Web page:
5 head-scratching moves by big-time money managers

The 'smart money' isn't perfect, either.

By InvestorPlace May 21, 2012 10:00AM

By James Brumley

 

They might collectively manage billions of dollars of other people's money, but that doesn't mean they always get it right. Here's a look at five big-time money managers' moves from Q1 that had me scratching my head. See if you agree with my assessment, or theirs.

 

Soros bought SPDR Gold Trust ETF


I hope the irony doesn't escape you. The bulk of George Soros' recent (since 2010) shtick has been that gold's rally was pushing the commodity into a terrifying bubble. Fair enough -- everyone's entitled to an opinion. On the other hand, he still has not answered the question: If gold's in a bubble that's ready to pop, why did he buy triple his exposure to the commodity in Q1 by buying 319,550 more shares of the SPDR Gold Trust ETF (GLD)?

 

Here's the irony: The bubble that Soros has been warning about but betting against finally did pop. Though we don't know at what point he bought those new GLD shares, we do know the fund is just a tad above its low point for the year, and has likely developed a bigger downtrend … the very one he's been talking about for a while.

 

Icahn sold Chesapeake Energy


To be fair, Chesapeake Energy (CHK) has been under fire for a while, and it's just prudent to cut loose of losers. In that regard, Carl Icahn technically made the right call by dumping the majority of his $475 million stake in the oil and gas company.

 

What was errant was the timing. Chesapeake struggled for most of last year and didn't have a great 2010 either. If anything, Icahn should have sold it earlier, or not at all. To shed it now -- perhaps within reach of a bottom -- just locks in a loss that he should have cut bait on long ago. The best choice as of Q1 might have been to just stick with it and wait for the rebound (which might well be unfurling now).

 

Paulson bought Sara Lee


John Paulson also made a new acquisition of Sara Lee (SLE), with the ultimate intent of spinning off its coffee and tea division, and subsequently listing that unit on the Amsterdam exchange. The remaining part of Sara Lee -- which both Soros and John Paulson likely recognize is struggling -- will pay a special dividend of $3 per share as part of the rather complicated breakup. Perhaps Paulson is trying to get in on Soros' action.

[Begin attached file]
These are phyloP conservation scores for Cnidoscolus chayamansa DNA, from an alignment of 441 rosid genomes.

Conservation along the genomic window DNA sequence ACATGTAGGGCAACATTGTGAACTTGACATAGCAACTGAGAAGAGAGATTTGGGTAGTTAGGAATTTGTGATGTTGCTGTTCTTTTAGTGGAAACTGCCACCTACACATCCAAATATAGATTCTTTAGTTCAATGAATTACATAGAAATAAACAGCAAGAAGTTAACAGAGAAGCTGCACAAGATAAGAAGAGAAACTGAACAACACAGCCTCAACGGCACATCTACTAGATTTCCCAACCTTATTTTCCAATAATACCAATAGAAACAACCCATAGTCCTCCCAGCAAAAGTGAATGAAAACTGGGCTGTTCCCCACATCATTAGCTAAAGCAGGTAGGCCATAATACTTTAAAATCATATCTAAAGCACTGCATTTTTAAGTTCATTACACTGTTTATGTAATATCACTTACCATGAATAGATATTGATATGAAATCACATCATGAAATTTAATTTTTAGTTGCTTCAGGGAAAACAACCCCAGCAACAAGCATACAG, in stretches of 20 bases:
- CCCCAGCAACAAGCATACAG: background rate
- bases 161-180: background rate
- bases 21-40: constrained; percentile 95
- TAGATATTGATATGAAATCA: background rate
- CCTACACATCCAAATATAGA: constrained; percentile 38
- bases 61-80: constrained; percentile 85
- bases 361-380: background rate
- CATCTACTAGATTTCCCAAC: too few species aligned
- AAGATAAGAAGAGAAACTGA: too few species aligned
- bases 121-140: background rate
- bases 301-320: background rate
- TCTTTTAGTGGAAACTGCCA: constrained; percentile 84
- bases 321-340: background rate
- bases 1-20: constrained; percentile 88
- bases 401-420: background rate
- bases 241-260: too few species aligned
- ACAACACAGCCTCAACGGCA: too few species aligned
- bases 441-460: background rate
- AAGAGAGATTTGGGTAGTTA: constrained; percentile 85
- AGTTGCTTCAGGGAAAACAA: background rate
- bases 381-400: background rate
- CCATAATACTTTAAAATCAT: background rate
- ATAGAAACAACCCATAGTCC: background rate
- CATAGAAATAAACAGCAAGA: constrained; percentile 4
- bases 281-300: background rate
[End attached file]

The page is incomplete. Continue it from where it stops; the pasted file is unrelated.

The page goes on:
The thing is (and it seems fewer and fewer money managers get this anymore), there's still a struggling pastry maker being left behind, and the stock was overvalued -- with a price-to-earnings ratio in the 20s -- even before the spinoff talk started and the struggle became clear. Though the split might well unlock the unrealized value of both divisions, those theoretical "value unlocks" don't always pan out, and I doubt Paulson or Soros know how to bake a cake any better than Sara Lee.

 

Pershing Square didn't sell J.C. Penney


I can't help but wonder if Pershing founder Bill Ackman's idea with J.C. Penney (JCP) was a play borrowed from Edward Lampert's effort to rebuild Sears Holdings (SHLD), which got off to an apparent great start, but has since fallen flat.

 

Here's a little secret about retailing: From the outside looking in, it looks easy. From the inside, though, it's anything but easy -- things are not as simple as they seem. Lampert is learning that the hard way, and I suspect Bill Ackman is starting to see the same light. He now owns 39.1 million shares of Penney (about 18% of the company), or a $1.39 billion stake that he started building in 2010. Though he has poked and prodded, including picking a new CEO, little has changed for the struggling retailer. In fact, things are getting worse.

 

Soros sold Google


Finally, call me an age-ist if you want, but I have to wonder if George Soros sold his entire $170 million stake in Google (GOOG) because the 81-year-old investor just can't/doesn't want to embrace the digital era. I'm just sayin'.

 

In his defense, GOOG shares have gone practically nowhere since the beginning of 2010, and the company even posted a rare earnings miss a couple of quarters ago. So why bother, right? Yet Google is an earnings-growth juggernaut and has continued to consistently crank up the bottom line since 2004 no matter what curveballs are thrown its way. Sooner or later, that 20%-ish growth rate is going to make that forward-looking price-to-earnings multiple of 13.8 look too good to pass up.

 

As of this writing, James Brumley did not hold a position in any of the aforementioned securities.

 

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